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Experimental Brain Research

, Volume 227, Issue 2, pp 249–261 | Cite as

Multisensory temporal integration: task and stimulus dependencies

  • Ryan A. StevensonEmail author
  • Mark T. Wallace
Research Article

Abstract

The ability of human sensory systems to integrate information across the different modalities provides a wide range of behavioral and perceptual benefits. This integration process is dependent upon the temporal relationship of the different sensory signals, with stimuli occurring close together in time typically resulting in the largest behavior changes. The range of temporal intervals over which such benefits are seen is typically referred to as the temporal binding window (TBW). Given the importance of temporal factors in multisensory integration under both normal and atypical circumstances such as autism and dyslexia, the TBW has been measured with a variety of experimental protocols that differ according to criterion, task, and stimulus type, making comparisons across experiments difficult. In the current study, we attempt to elucidate the role that these various factors play in the measurement of this important construct. The results show a strong effect of stimulus type, with the TBW assessed with speech stimuli being both larger and more symmetrical than that seen using simple and complex non-speech stimuli. These effects are robust across task and statistical criteria and are highly consistent within individuals, suggesting substantial overlap in the neural and cognitive operations that govern multisensory temporal processes.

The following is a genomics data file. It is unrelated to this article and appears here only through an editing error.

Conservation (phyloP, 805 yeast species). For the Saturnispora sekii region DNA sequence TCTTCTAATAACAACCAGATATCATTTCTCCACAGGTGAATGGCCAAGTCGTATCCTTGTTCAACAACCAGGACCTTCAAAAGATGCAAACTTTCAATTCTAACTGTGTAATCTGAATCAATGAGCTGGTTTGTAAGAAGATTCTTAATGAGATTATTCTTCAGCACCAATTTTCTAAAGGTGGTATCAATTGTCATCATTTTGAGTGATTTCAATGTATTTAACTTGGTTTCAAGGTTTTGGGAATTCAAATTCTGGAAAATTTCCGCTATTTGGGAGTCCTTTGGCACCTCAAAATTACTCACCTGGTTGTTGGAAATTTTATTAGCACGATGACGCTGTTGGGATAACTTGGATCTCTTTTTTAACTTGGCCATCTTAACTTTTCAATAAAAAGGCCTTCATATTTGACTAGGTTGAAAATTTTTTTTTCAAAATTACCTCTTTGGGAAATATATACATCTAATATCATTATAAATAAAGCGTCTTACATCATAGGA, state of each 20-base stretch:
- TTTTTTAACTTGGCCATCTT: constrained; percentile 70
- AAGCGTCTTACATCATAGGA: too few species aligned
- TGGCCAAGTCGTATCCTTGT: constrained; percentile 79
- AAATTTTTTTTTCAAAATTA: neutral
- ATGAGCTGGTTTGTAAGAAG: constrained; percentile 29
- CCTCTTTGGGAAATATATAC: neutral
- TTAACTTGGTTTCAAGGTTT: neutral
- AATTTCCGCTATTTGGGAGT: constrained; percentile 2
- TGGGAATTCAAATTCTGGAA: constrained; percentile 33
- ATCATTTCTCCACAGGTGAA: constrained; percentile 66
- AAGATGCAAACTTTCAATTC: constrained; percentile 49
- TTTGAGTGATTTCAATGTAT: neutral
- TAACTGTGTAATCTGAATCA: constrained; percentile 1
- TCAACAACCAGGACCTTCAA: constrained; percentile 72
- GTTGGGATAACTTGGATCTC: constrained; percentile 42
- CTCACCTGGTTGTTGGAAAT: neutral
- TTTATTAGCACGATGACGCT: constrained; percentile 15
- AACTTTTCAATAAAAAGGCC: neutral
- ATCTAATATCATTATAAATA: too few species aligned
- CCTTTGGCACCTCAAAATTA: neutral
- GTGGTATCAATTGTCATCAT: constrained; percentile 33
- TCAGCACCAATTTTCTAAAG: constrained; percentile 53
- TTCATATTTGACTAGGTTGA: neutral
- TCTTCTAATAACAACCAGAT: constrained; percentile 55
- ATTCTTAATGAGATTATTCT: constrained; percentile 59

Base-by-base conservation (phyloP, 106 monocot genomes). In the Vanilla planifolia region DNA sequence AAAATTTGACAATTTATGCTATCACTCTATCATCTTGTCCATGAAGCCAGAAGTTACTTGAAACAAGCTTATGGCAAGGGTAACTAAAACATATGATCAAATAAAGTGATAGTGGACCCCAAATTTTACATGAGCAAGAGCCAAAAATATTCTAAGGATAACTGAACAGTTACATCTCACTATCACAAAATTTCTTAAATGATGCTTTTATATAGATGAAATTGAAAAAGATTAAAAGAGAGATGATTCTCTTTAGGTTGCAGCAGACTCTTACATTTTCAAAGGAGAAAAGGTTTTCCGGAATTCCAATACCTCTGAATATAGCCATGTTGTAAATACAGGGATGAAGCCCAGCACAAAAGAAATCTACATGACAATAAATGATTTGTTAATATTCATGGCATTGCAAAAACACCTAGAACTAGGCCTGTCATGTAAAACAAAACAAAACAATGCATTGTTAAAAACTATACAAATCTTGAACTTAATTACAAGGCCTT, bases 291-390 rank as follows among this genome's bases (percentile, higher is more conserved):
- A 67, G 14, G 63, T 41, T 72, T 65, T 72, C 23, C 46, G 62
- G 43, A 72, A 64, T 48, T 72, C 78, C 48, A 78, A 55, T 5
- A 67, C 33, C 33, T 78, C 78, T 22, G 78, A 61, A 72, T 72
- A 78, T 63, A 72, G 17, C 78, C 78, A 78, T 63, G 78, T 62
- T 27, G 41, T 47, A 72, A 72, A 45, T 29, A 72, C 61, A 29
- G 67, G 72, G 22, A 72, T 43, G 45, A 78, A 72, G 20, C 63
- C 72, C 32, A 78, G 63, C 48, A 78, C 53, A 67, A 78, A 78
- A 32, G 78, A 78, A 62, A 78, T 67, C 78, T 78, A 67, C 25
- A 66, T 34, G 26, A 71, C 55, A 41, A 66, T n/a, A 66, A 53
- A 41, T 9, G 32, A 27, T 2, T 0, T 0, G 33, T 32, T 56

Keywords

Audiovisual Multisensory integration Temporal binding window Psychophysics Temporal perception Speech perception Synchrony Multimodal 

Notes

Acknowledgments

This research was funded in part through a grant from NIDCD awarded to Mark Wallace and Stephen Camarata, NIH # R34 DC010927, as well as an NIDCD grant awarded to Ryan Stevenson, NIH 1F32 DC011993. We also acknowledge the help of Raquel Zemtsov, Juliane Kreuger Fister, and Justin Siemann with assistance running subjects, Zachary Barnett for technical assistance, and Lena Quinto for the speech stimuli.

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Copyright information

© Springer-Verlag Berlin Heidelberg 2013

Authors and Affiliations

  1. 1.Department of Hearing and Speech SciencesVanderbilt University Medical CenterNashvilleUSA
  2. 2.Vanderbilt Kennedy CenterNashvilleUSA
  3. 3.Vanderbilt Brain InstituteNashvilleUSA
  4. 4.Department of PsychologyVanderbilt UniversityNashvilleUSA
  5. 5.Department of PsychiatryVanderbilt UniversityNashvilleUSA

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